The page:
Why meetings kill productivity (and what to do about it)

An ineffective meeting can derail productivity even after it’s over.

By Hannah Massen

Have you ever left a meeting and thought, “What a waste of time. I could have been getting my work done!” If the answer is yes, you’re certainly not alone. A study from MIT Sloan Management Review found that while meetings take up an ever-increasing amount of employees’ and executives’ time, only 50 percent of meeting time is effective, well-used and engaging. That number is even lower for remote meetings. 

And get this: An ineffective meeting can derail productivity even after it’s over. The same article details something called “meeting recovery syndrome,” in which attendees lose work time while they mentally recover from a bad meeting. 

While meetings are useful for collaborating on projects and getting everyone on the same page, excessive and poorly run meetings can have significantly negative effects on your coworkers’ productivity and motivation. So if your attendees are visibly daydreaming during your 2 o’clock check-ins, try these strategies for running more productive meetings.

Know when it can be sent in an email 

The first step to holding more productive meetings is knowing when you don’t need to have one at all. Before you send out an invitation, ask yourself:

  • Is the matter urgent or time-sensitive?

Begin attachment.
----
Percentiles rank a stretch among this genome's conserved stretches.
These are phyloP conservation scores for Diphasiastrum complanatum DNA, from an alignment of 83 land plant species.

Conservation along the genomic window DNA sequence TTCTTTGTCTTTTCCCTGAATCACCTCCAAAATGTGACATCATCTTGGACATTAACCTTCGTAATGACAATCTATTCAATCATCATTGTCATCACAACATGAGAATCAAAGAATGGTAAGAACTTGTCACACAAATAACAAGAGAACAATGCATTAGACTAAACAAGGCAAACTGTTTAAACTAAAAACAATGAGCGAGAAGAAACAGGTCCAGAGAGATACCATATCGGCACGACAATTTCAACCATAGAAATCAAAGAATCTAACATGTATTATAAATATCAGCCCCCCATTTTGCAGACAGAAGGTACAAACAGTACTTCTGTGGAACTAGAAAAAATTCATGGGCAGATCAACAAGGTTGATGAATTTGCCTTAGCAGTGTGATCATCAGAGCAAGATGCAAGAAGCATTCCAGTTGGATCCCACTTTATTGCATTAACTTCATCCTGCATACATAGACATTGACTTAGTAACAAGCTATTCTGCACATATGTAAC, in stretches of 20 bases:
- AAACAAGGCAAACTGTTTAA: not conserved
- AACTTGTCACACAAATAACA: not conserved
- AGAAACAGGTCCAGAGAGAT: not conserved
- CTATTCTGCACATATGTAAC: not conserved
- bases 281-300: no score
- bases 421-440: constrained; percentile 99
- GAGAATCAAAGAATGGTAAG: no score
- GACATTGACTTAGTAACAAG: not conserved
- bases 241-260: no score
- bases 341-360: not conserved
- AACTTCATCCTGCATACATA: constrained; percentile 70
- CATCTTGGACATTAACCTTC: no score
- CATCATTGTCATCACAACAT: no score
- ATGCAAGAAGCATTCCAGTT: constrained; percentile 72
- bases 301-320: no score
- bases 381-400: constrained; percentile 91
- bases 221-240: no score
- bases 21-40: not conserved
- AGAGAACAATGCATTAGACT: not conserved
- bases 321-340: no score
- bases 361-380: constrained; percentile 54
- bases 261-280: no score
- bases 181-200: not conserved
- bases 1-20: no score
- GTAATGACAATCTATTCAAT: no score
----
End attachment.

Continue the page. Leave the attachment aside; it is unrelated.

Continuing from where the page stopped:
• Am I looking for discussion, ideas or input from multiple sources? 
  • Are we meeting about a project that hasn’t been kicked off yet?
  • Does the meeting have a clear agenda? 
  • Is there enough time to prepare for this meeting?

If you answered yes to most of these questions, schedule a meeting. If not, send it in an email. Yes, it’s that simple. 

Have an agenda and stick to it 

Few things are more irksome than meetings that get wildily off track, ending with the creative and sales teams locked in a roundabout argument that takes up time allotted for your presentation. Or worse, meeting invitations that are sent without a clear title or agenda, leaving attendees wondering why they were invited at all. 

Don’t be the person who schedules these meetings. Include your agenda in the invitation so people can determine whether they really need to be there and, if not, decline the meeting or suggest someone else. Your agenda might only have one item, and that’s fine! Just make sure you stick to your list of action-items or topics so the people who do attend know what to expect and when to chime in. 

Make it hard to zone out 

Meetings aren’t only more productive when participants are engaged, but they’re more memorable too. People are less likely to forget what their coworkers talked about when they’re part of the dialogue instead of scrolling through Facebook. 

Laptops and phones should be off the table, except for the person who’s taking notes. For every screen in the room, there’s at least one other person glancing at it while their neighbor shops online. Actively facilitate the meeting by asking different people to share their thoughts. At first, you might feel like that teacher who calls on the kids in the back row, but the more perspectives you bring to the table, the better your conversation will be. 

End on a high note 

If you see people shifting in their seats or glancing at the clock every minute, that’s your cue to wrap things up. The goal is to make it through your most important agenda items, then end before everyone checks out. Take a moment to recap the highlights of the meeting, remind people of upcoming deadlines, then pause for any last questions and comments. Make sure that Q&A time is built into your schedule so your last “Oh, and one more thing” doesn’t cut into people’s lunch break.

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